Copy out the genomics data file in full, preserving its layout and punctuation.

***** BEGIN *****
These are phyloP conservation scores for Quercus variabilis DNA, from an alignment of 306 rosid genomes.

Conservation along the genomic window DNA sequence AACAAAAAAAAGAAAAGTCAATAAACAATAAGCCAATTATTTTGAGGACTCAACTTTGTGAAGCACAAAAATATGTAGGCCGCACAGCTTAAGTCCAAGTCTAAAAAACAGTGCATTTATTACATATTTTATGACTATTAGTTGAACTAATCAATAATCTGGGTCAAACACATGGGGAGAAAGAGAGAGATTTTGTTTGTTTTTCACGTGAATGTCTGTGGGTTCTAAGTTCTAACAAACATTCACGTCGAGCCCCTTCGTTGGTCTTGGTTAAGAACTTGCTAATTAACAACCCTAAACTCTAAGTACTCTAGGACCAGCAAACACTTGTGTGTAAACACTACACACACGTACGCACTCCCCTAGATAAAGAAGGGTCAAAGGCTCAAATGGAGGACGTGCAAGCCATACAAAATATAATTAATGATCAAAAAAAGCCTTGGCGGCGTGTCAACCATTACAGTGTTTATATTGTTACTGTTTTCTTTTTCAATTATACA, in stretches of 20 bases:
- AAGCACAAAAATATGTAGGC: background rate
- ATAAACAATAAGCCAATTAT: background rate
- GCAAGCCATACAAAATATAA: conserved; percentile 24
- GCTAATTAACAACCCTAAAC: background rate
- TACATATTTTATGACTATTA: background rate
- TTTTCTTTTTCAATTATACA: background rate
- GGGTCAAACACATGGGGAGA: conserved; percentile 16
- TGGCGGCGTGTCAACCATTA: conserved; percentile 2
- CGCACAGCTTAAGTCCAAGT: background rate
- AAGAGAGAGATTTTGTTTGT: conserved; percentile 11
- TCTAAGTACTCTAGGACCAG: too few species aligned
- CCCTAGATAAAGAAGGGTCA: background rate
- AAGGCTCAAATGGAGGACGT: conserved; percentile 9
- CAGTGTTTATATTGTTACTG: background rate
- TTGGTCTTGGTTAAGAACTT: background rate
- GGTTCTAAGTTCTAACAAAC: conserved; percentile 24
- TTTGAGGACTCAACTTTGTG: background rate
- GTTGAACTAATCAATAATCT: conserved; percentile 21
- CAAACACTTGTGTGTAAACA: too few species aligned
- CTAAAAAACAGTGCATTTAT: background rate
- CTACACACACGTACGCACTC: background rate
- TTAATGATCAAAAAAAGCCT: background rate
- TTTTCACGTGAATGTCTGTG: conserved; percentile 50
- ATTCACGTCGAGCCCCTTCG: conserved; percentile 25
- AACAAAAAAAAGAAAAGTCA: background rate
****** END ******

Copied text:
These are phyloP conservation scores for Quercus variabilis DNA, from an alignment of 306 rosid genomes.

Conservation along the genomic window DNA sequence AACAAAAAAAAGAAAAGTCAATAAACAATAAGCCAATTATTTTGAGGACTCAACTTTGTGAAGCACAAAAATATGTAGGCCGCACAGCTTAAGTCCAAGTCTAAAAAACAGTGCATTTATTACATATTTTATGACTATTAGTTGAACTAATCAATAATCTGGGTCAAACACATGGGGAGAAAGAGAGAGATTTTGTTTGTTTTTCACGTGAATGTCTGTGGGTTCTAAGTTCTAACAAACATTCACGTCGAGCCCCTTCGTTGGTCTTGGTTAAGAACTTGCTAATTAACAACCCTAAACTCTAAGTACTCTAGGACCAGCAAACACTTGTGTGTAAACACTACACACACGTACGCACTCCCCTAGATAAAGAAGGGTCAAAGGCTCAAATGGAGGACGTGCAAGCCATACAAAATATAATTAATGATCAAAAAAAGCCTTGGCGGCGTGTCAACCATTACAGTGTTTATATTGTTACTGTTTTCTTTTTCAATTATACA, in stretches of 20 bases:
- AAGCACAAAAATATGTAGGC: background rate
- ATAAACAATAAGCCAATTAT: background rate
- GCAAGCCATACAAAATATAA: conserved; percentile 24
- GCTAATTAACAACCCTAAAC: background rate
- TACATATTTTATGACTATTA: background rate
- TTTTCTTTTTCAATTATACA: background rate
- GGGTCAAACACATGGGGAGA: conserved; percentile 16
- TGGCGGCGTGTCAACCATTA: conserved; percentile 2
- CGCACAGCTTAAGTCCAAGT: background rate
- AAGAGAGAGATTTTGTTTGT: conserved; percentile 11
- TCTAAGTACTCTAGGACCAG: too few species aligned
- CCCTAGATAAAGAAGGGTCA: background rate
- AAGGCTCAAATGGAGGACGT: conserved; percentile 9
- CAGTGTTTATATTGTTACTG: background rate
- TTGGTCTTGGTTAAGAACTT: background rate
- GGTTCTAAGTTCTAACAAAC: conserved; percentile 24
- TTTGAGGACTCAACTTTGTG: background rate
- GTTGAACTAATCAATAATCT: conserved; percentile 21
- CAAACACTTGTGTGTAAACA: too few species aligned
- CTAAAAAACAGTGCATTTAT: background rate
- CTACACACACGTACGCACTC: background rate
- TTAATGATCAAAAAAAGCCT: background rate
- TTTTCACGTGAATGTCTGTG: conserved; percentile 50
- ATTCACGTCGAGCCCCTTCG: conserved; percentile 25
- AACAAAAAAAAGAAAAGTCA: background rate